Your iPhone has a free built-in plant identifier you probably didn't know about – it might be Apple's best secret feature

Gardening can be difficult if you don't know what you're dealing with, but this free iPhone feature does half the work for you

A person holding an iphone and taking photos of a flower on a bush
(Image credit: Getty)

Now spring is here and we're venturing into our backyards once more, you might be looking to try your hand at some gardening. For seasoned horticulturists, stepping out into the wilderness of an overgrown winter garden is a walk in the park, but for anyone less familiar with botany, this unknown territory can be a challenge, especially if you don't know what plants you're dealing with. 

If this situation sounds familiar and you have an iPhone, you're in luck. What you probably didn't know is that the hand-held device you use every day has a nifty built-in feature that helps you to identify plants (as well as birds and insects) with just the touch of a button. No more guessing what that bush at the end of your backyard might be or writing a description of that mysterious flower in a search engine, now you can let your phone do it all for you. Here's how. 

An iPhone screen display showing the visual look up feature searching a picture of a rose

(Image credit: Apple)

Before you even get to grips with your garden, it helps to know what existing flowers, shrubs and trees you're dealing with in your outdoor spaces already. You might be quick to run to download a plant identifier app, but did you know that your Apple iPhone actually has something built in to your camera roll that you can use? 

Dubbed 'Visual Look Up' by Apple, it's supported on all models of the iPhone from the SE 2nd generation and later. The technology works by identifying the visual image of a flower, shrub, or insect and telling you the official name of that specific wildlife, allowing you to plan your landscaping ideas like a pro.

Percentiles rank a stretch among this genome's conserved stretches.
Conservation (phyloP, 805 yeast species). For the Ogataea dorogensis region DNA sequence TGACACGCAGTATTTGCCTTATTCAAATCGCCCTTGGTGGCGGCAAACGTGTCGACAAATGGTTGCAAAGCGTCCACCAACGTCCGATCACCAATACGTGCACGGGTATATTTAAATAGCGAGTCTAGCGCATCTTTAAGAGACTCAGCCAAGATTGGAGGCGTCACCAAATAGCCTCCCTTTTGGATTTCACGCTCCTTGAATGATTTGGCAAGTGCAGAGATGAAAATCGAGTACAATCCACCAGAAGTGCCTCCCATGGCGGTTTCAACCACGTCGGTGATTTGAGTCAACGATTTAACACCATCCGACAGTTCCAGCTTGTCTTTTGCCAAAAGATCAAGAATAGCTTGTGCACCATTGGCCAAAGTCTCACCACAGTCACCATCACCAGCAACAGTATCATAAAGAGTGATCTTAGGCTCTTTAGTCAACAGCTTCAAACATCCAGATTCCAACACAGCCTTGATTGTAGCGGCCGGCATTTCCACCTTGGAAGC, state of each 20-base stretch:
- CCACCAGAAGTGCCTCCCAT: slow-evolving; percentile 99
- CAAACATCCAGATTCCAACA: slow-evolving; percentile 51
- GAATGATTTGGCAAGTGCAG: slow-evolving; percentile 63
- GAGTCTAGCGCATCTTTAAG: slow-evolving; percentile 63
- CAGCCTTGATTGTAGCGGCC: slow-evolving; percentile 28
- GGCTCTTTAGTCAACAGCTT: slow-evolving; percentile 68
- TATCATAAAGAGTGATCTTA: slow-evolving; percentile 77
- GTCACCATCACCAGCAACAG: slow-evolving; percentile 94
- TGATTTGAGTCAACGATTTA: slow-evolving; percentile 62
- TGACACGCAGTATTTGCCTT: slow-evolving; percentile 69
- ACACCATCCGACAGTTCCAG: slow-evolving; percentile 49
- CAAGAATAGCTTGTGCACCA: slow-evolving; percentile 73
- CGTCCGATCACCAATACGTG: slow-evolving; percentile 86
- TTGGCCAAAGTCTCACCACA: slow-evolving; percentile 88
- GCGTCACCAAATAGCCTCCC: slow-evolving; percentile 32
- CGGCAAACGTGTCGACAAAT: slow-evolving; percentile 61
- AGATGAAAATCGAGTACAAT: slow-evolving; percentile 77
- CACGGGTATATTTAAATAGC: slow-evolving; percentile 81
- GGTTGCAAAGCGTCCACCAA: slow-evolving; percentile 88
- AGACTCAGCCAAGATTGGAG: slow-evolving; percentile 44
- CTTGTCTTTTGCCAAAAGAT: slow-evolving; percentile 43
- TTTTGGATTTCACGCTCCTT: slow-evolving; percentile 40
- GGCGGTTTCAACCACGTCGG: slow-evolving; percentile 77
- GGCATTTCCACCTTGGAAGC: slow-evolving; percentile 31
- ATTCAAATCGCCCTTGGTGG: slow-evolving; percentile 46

It works with existing pictures already in your photo library as well as new photos you take on your phone too, so you can use summer snaps of your flower bed when it was in full bloom last year to get a more accurate result. 

How to use Visual Look Up on iPhone

A person holding an iphone in landscape orientation taking photo of a pink rose

(Image credit: Getty)

1. To use Visual Look Up, you first need to open a photo from your photo library in full screen. 

2. Swipe up or tap the photo to reveal icons. If a small 'information' symbol with the letter 'i' in a circle and a sparkle icon is visible in the bottom banner, this indicates that Visual Look Up information is available for that photo.

3. Tap the icon that appears on the photo to view Siri Knowledge and more information about the object. It should say 'Look Up - Plant'. Visual Look Up should then identify the plant species, listing the correct name alongside a link to a Wikipedia page of that plant so that you can learn more about how to look after it in your modern garden

Visual Look Up can also be used to identify and learn more about popular landmarks, statues, art, pets, and more within the Photos app too, so don't forget to use it next time you're out and about somewhere new. It's like having a personal expert guide within the space of your back pocket!

Now all that's left to do is get down to some serious gardening with your newfound knowledge. We're loving the 2023 gardening trends for cut flower beds and vertical gardening, but now you're familiar with all the flora and fauna in your backyard, your options are limitless!

Don't have an iPhone? For a more old school approach, try one of these books

Lilith Hudson
News Editor

Lilith Hudson is the News Editor at Livingetc, and an expert at decoding trends and reporting on them as they happen. Writing news, features, and explainers for our digital platform, she's the go-to person for all the latest micro-trends, interior hacks, and color inspiration you need in your home. Lilith discovered a love for lifestyle journalism during her BA in English and Philosophy at the University of Nottingham where she spent more time writing for her student magazine than she did studying. After graduating, she decided to take things a step further and now holds an MA in Magazine Journalism from City, University of London, with previous experience at the Saturday Times Magazine, Evening Standard, DJ Mag, and The Simple Things Magazine. At weekends you'll find her renovating a tiny one-up, one-down annex next to her Dad's holiday cottage in the Derbyshire dales where she applies all the latest design ideas she's picked up through the week.